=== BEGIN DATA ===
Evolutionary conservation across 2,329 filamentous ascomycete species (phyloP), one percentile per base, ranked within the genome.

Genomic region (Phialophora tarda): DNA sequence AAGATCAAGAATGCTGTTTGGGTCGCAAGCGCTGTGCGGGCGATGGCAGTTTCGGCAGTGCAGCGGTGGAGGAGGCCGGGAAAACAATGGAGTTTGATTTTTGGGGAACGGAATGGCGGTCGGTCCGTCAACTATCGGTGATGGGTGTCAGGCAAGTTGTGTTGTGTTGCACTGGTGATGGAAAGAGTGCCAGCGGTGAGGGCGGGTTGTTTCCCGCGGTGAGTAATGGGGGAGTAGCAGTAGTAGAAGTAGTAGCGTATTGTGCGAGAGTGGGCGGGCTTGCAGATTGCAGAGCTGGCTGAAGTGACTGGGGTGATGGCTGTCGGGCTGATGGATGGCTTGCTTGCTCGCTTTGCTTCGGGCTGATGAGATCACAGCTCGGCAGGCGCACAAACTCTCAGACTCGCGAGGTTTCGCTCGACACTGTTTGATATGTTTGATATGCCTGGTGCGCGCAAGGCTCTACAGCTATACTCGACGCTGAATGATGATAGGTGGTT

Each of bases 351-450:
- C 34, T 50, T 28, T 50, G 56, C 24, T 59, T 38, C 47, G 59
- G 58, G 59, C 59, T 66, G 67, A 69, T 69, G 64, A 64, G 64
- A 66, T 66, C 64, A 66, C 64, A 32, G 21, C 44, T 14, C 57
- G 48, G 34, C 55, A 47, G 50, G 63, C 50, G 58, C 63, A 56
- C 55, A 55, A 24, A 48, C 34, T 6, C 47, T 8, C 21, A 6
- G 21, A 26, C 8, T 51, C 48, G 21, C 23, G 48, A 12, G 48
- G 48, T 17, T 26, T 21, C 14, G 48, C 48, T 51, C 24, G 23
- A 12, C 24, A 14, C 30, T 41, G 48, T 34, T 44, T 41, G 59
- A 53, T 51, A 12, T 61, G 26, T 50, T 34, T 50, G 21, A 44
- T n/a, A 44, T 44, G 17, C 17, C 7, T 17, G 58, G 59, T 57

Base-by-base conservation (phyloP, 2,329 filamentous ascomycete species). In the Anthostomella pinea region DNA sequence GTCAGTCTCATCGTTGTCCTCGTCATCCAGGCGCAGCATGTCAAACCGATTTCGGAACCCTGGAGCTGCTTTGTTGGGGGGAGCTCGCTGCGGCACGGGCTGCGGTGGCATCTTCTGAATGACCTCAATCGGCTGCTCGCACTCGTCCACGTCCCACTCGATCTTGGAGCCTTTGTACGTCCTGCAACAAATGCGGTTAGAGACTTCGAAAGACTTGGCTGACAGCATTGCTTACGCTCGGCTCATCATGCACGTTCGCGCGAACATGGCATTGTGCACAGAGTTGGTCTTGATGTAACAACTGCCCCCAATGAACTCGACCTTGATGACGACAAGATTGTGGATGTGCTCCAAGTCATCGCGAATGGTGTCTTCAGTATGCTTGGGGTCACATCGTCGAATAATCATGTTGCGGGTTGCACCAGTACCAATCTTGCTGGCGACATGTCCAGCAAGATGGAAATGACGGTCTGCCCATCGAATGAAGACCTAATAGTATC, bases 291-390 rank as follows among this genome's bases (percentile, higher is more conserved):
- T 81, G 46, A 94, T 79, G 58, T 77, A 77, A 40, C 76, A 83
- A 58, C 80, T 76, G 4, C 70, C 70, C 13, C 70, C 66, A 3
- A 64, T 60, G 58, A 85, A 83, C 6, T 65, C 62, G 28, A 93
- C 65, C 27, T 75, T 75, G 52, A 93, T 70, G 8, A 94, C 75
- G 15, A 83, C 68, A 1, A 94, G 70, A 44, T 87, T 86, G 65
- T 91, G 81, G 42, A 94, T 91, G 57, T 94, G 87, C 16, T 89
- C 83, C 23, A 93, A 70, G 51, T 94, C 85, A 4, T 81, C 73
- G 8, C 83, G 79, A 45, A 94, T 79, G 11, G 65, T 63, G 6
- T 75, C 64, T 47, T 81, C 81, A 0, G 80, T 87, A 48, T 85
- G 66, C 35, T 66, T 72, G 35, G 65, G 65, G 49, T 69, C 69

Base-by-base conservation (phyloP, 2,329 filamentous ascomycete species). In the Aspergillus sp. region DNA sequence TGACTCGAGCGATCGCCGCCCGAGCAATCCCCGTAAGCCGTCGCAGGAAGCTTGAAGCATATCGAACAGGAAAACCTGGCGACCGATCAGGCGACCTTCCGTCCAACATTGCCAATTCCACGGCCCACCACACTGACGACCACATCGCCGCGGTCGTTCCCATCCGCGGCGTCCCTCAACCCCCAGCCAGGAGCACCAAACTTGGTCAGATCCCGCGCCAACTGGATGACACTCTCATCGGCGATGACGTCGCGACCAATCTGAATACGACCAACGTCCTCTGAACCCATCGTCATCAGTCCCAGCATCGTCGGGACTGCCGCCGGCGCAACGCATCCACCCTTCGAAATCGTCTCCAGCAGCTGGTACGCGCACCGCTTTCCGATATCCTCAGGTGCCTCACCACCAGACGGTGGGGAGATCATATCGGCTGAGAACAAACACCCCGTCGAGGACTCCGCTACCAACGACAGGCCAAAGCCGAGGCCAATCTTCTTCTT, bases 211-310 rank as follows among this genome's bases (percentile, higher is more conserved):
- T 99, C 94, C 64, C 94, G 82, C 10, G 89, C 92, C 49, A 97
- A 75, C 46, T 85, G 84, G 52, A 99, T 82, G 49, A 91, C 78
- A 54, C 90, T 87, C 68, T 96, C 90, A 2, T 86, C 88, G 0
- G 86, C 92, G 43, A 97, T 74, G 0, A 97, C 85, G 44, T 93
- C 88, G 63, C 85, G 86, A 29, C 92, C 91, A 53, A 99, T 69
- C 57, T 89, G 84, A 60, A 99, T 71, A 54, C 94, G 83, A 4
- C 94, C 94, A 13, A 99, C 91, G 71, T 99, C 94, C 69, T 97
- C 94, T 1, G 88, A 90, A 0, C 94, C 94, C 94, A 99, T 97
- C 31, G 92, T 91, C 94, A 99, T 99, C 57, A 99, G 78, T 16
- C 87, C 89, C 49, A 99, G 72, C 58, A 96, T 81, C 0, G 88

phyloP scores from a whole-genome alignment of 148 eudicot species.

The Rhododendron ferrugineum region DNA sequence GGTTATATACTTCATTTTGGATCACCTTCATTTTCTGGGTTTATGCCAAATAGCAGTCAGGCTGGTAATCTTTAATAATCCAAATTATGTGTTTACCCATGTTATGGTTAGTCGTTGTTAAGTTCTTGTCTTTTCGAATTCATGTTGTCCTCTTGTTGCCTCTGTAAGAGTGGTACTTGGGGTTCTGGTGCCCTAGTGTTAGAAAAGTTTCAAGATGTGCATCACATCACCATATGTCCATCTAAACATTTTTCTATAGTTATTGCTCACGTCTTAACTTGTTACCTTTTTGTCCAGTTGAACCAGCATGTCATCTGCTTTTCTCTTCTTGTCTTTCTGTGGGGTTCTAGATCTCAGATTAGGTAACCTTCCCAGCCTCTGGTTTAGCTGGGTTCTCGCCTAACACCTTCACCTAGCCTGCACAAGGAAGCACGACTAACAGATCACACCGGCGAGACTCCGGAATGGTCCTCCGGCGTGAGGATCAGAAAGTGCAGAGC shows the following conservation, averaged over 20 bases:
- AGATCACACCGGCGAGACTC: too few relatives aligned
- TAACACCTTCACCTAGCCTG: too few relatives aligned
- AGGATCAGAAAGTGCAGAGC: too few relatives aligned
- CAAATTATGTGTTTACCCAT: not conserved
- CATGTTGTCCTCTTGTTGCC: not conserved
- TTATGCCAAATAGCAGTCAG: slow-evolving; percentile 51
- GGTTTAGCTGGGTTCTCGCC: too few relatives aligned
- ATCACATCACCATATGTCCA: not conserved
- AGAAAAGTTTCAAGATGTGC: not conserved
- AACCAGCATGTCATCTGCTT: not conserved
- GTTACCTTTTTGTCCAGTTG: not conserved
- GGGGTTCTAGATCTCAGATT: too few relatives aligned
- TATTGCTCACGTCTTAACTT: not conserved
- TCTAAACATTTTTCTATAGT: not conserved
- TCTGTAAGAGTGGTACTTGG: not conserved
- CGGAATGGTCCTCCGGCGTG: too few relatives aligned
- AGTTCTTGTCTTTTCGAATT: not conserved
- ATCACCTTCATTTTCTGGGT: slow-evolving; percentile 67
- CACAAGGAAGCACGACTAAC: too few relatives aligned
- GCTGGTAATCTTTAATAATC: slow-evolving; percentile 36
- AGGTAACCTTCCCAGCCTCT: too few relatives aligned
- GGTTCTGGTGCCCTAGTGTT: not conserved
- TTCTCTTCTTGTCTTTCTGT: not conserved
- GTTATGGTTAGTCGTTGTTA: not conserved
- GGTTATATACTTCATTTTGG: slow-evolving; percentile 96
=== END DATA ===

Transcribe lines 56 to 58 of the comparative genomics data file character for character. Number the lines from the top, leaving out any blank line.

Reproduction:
- CACAAGGAAGCACGACTAAC: too few relatives aligned
- GCTGGTAATCTTTAATAATC: slow-evolving; percentile 36
- AGGTAACCTTCCCAGCCTCT: too few relatives aligned